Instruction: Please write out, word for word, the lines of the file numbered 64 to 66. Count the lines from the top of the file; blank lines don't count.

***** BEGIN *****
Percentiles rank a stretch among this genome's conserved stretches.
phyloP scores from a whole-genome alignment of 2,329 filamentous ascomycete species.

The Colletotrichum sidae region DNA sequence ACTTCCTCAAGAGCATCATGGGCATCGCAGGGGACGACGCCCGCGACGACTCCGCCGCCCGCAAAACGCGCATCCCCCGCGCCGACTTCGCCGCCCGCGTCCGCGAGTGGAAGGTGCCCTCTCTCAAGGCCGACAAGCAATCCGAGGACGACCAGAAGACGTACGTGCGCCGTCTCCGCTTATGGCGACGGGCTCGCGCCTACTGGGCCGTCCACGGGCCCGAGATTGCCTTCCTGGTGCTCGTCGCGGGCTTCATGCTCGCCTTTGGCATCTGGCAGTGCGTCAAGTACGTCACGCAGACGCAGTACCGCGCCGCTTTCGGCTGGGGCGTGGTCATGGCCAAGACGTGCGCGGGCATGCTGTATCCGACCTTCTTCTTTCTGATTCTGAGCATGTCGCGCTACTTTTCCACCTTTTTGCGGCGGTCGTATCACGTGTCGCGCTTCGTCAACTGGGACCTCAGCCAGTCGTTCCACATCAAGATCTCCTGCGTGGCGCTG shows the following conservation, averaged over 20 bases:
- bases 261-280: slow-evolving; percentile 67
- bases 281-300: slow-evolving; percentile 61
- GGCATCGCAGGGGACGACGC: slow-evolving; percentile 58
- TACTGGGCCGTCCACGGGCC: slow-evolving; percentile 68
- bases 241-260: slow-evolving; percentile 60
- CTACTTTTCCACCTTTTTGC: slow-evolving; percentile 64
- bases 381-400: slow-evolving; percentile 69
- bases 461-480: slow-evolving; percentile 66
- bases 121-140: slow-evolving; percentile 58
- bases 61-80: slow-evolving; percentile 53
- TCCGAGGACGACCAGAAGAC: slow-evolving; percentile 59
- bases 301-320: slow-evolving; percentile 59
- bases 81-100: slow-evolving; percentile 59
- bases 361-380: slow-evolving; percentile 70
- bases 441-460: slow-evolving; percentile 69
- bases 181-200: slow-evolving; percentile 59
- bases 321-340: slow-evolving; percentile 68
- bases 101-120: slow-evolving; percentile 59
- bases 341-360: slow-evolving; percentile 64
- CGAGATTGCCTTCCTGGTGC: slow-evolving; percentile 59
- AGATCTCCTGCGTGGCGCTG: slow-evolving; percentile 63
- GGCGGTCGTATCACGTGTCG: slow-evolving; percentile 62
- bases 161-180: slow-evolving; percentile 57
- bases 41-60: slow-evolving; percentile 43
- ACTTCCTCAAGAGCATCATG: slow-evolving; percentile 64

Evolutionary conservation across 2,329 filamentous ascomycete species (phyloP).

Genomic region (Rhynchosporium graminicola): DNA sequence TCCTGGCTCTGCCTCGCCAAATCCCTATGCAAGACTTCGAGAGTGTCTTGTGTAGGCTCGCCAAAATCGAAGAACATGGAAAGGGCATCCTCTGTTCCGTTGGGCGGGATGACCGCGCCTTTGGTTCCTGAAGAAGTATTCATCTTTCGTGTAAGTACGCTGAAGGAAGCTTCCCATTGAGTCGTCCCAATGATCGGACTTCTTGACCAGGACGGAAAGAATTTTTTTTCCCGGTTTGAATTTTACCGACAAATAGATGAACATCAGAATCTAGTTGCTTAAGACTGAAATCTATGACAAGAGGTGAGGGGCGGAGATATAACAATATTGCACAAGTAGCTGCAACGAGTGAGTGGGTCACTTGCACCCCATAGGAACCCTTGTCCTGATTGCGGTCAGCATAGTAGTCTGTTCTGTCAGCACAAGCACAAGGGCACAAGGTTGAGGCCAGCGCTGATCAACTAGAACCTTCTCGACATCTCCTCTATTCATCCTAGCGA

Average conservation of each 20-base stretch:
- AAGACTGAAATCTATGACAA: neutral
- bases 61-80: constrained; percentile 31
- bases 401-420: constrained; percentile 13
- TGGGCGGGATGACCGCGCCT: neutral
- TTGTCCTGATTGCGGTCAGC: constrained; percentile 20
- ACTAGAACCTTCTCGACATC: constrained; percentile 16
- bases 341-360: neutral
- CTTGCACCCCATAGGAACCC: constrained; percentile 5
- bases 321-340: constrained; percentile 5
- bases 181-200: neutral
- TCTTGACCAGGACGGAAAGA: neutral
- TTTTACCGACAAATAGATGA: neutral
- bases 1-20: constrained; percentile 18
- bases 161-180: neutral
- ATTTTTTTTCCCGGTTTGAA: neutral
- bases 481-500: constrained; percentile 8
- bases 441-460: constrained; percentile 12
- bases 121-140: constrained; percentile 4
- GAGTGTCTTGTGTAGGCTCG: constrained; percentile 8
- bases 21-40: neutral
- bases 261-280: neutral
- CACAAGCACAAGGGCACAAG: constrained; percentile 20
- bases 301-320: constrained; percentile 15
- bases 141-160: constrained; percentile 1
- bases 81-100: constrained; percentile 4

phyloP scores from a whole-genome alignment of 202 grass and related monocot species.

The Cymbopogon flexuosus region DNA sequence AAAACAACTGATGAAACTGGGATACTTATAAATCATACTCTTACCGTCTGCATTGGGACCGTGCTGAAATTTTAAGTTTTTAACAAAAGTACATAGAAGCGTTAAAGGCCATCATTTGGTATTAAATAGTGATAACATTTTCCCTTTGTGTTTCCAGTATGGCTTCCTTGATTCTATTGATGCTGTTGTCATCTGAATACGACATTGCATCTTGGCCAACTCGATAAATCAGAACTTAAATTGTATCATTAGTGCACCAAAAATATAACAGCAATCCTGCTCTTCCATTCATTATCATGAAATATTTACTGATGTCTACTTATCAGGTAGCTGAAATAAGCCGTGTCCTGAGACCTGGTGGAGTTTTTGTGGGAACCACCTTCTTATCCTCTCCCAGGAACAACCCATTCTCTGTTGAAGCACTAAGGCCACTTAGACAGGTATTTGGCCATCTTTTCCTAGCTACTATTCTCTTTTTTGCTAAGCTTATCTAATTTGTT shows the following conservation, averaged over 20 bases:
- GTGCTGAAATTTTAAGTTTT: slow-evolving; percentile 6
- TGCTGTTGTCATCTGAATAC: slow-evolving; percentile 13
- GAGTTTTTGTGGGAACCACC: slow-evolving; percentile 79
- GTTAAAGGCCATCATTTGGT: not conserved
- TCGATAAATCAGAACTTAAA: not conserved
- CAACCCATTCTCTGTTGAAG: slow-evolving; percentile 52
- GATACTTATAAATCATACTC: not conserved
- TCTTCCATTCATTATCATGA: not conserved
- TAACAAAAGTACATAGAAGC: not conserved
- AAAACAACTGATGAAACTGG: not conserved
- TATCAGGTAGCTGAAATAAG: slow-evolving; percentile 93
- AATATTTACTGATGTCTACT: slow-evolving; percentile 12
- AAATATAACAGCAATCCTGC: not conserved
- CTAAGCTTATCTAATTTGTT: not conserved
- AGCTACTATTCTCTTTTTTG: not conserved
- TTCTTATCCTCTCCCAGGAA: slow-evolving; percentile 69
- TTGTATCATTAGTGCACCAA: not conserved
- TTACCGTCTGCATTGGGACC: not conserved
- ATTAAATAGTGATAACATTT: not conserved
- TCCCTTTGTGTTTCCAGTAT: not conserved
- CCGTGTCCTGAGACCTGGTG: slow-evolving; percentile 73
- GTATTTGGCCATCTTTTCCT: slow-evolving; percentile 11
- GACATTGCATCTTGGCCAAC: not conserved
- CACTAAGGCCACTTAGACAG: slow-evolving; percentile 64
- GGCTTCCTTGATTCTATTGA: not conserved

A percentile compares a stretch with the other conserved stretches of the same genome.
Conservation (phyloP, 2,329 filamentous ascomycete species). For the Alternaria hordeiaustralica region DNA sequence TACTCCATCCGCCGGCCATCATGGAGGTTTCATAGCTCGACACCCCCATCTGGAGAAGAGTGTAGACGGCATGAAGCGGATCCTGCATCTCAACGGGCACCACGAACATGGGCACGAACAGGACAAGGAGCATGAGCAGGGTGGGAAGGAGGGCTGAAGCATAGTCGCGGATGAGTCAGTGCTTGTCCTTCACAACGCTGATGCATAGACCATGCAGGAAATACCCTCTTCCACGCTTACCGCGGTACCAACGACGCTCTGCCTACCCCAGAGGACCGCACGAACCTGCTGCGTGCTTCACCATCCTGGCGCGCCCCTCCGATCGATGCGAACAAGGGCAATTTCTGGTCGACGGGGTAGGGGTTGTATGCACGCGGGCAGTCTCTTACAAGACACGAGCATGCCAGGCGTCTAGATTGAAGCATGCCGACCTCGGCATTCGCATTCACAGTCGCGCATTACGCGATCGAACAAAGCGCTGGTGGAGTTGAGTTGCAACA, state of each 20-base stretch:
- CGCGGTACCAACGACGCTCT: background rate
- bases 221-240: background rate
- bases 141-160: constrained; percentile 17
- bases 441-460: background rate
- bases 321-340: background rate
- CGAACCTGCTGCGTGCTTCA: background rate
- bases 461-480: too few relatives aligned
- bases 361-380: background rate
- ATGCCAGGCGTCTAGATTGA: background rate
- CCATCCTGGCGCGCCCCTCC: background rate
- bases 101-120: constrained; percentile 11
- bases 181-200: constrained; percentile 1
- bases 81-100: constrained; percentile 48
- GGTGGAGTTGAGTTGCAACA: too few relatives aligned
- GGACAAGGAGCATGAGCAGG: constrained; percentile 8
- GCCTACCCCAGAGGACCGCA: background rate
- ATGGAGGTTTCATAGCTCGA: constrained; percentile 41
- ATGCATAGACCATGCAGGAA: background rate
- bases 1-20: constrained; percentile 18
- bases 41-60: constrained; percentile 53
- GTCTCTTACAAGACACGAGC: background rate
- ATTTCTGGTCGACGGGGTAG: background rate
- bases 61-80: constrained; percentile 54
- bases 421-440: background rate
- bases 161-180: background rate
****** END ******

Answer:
- CAACCCATTCTCTGTTGAAG: slow-evolving; percentile 52
- GATACTTATAAATCATACTC: not conserved
- TCTTCCATTCATTATCATGA: not conserved